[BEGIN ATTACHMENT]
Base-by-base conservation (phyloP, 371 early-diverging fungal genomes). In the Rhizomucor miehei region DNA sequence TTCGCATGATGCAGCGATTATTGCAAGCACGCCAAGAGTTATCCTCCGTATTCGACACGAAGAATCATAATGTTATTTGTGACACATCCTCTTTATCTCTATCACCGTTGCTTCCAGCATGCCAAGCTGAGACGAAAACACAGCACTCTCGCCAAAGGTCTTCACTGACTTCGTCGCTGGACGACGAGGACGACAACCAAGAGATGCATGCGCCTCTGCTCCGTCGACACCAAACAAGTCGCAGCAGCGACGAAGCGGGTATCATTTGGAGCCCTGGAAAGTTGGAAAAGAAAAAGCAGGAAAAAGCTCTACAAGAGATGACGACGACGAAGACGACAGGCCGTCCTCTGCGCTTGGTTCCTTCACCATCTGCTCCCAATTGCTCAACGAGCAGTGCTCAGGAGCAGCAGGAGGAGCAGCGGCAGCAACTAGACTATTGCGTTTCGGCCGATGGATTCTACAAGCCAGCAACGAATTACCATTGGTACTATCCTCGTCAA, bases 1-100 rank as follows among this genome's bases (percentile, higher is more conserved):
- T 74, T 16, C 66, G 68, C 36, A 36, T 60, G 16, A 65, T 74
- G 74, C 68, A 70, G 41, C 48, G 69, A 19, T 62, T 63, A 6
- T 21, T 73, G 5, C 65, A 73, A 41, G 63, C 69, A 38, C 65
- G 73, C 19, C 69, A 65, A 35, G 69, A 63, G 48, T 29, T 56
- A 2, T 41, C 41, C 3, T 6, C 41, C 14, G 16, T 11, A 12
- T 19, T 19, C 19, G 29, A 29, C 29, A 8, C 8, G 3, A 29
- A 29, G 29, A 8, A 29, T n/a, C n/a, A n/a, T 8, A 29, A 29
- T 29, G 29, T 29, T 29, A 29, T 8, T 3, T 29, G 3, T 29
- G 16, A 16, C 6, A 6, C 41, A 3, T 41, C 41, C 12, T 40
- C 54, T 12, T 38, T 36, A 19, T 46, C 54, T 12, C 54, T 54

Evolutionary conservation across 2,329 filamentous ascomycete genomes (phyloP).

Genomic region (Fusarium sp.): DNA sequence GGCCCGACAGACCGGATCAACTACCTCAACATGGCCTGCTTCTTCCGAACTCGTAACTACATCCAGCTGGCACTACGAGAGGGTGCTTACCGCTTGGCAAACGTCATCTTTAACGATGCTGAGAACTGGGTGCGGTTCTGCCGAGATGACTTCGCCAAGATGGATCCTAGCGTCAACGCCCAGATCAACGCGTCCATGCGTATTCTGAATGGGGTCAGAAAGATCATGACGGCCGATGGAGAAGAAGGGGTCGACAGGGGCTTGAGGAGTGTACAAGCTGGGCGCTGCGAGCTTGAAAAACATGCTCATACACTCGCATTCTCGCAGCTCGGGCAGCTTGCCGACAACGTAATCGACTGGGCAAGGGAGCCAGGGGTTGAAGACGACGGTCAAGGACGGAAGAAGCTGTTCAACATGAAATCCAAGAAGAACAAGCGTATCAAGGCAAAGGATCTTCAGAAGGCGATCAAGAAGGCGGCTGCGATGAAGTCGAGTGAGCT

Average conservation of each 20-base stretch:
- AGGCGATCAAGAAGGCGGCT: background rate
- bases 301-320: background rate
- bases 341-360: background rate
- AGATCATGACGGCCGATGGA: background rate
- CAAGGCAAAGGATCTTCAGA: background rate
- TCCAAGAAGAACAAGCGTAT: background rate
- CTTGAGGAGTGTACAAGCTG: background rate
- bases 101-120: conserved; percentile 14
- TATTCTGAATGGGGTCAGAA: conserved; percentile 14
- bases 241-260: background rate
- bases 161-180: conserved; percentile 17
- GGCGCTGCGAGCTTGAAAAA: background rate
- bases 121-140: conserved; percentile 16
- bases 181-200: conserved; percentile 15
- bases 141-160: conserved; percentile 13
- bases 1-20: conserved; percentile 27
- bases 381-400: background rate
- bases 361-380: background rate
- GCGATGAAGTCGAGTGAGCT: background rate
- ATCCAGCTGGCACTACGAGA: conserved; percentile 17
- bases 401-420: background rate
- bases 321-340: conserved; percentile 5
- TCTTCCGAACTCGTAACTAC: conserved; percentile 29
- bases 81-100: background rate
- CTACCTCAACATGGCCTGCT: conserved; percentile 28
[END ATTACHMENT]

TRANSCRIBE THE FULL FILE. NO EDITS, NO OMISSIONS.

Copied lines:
Base-by-base conservation (phyloP, 371 early-diverging fungal genomes). In the Rhizomucor miehei region DNA sequence TTCGCATGATGCAGCGATTATTGCAAGCACGCCAAGAGTTATCCTCCGTATTCGACACGAAGAATCATAATGTTATTTGTGACACATCCTCTTTATCTCTATCACCGTTGCTTCCAGCATGCCAAGCTGAGACGAAAACACAGCACTCTCGCCAAAGGTCTTCACTGACTTCGTCGCTGGACGACGAGGACGACAACCAAGAGATGCATGCGCCTCTGCTCCGTCGACACCAAACAAGTCGCAGCAGCGACGAAGCGGGTATCATTTGGAGCCCTGGAAAGTTGGAAAAGAAAAAGCAGGAAAAAGCTCTACAAGAGATGACGACGACGAAGACGACAGGCCGTCCTCTGCGCTTGGTTCCTTCACCATCTGCTCCCAATTGCTCAACGAGCAGTGCTCAGGAGCAGCAGGAGGAGCAGCGGCAGCAACTAGACTATTGCGTTTCGGCCGATGGATTCTACAAGCCAGCAACGAATTACCATTGGTACTATCCTCGTCAA, bases 1-100 rank as follows among this genome's bases (percentile, higher is more conserved):
- T 74, T 16, C 66, G 68, C 36, A 36, T 60, G 16, A 65, T 74
- G 74, C 68, A 70, G 41, C 48, G 69, A 19, T 62, T 63, A 6
- T 21, T 73, G 5, C 65, A 73, A 41, G 63, C 69, A 38, C 65
- G 73, C 19, C 69, A 65, A 35, G 69, A 63, G 48, T 29, T 56
- A 2, T 41, C 41, C 3, T 6, C 41, C 14, G 16, T 11, A 12
- T 19, T 19, C 19, G 29, A 29, C 29, A 8, C 8, G 3, A 29
- A 29, G 29, A 8, A 29, T n/a, C n/a, A n/a, T 8, A 29, A 29
- T 29, G 29, T 29, T 29, A 29, T 8, T 3, T 29, G 3, T 29
- G 16, A 16, C 6, A 6, C 41, A 3, T 41, C 41, C 12, T 40
- C 54, T 12, T 38, T 36, A 19, T 46, C 54, T 12, C 54, T 54

Evolutionary conservation across 2,329 filamentous ascomycete genomes (phyloP).

Genomic region (Fusarium sp.): DNA sequence GGCCCGACAGACCGGATCAACTACCTCAACATGGCCTGCTTCTTCCGAACTCGTAACTACATCCAGCTGGCACTACGAGAGGGTGCTTACCGCTTGGCAAACGTCATCTTTAACGATGCTGAGAACTGGGTGCGGTTCTGCCGAGATGACTTCGCCAAGATGGATCCTAGCGTCAACGCCCAGATCAACGCGTCCATGCGTATTCTGAATGGGGTCAGAAAGATCATGACGGCCGATGGAGAAGAAGGGGTCGACAGGGGCTTGAGGAGTGTACAAGCTGGGCGCTGCGAGCTTGAAAAACATGCTCATACACTCGCATTCTCGCAGCTCGGGCAGCTTGCCGACAACGTAATCGACTGGGCAAGGGAGCCAGGGGTTGAAGACGACGGTCAAGGACGGAAGAAGCTGTTCAACATGAAATCCAAGAAGAACAAGCGTATCAAGGCAAAGGATCTTCAGAAGGCGATCAAGAAGGCGGCTGCGATGAAGTCGAGTGAGCT

Average conservation of each 20-base stretch:
- AGGCGATCAAGAAGGCGGCT: background rate
- bases 301-320: background rate
- bases 341-360: background rate
- AGATCATGACGGCCGATGGA: background rate
- CAAGGCAAAGGATCTTCAGA: background rate
- TCCAAGAAGAACAAGCGTAT: background rate
- CTTGAGGAGTGTACAAGCTG: background rate
- bases 101-120: conserved; percentile 14
- TATTCTGAATGGGGTCAGAA: conserved; percentile 14
- bases 241-260: background rate
- bases 161-180: conserved; percentile 17
- GGCGCTGCGAGCTTGAAAAA: background rate
- bases 121-140: conserved; percentile 16
- bases 181-200: conserved; percentile 15
- bases 141-160: conserved; percentile 13
- bases 1-20: conserved; percentile 27
- bases 381-400: background rate
- bases 361-380: background rate
- GCGATGAAGTCGAGTGAGCT: background rate
- ATCCAGCTGGCACTACGAGA: conserved; percentile 17
- bases 401-420: background rate
- bases 321-340: conserved; percentile 5
- TCTTCCGAACTCGTAACTAC: conserved; percentile 29
- bases 81-100: background rate
- CTACCTCAACATGGCCTGCT: conserved; percentile 28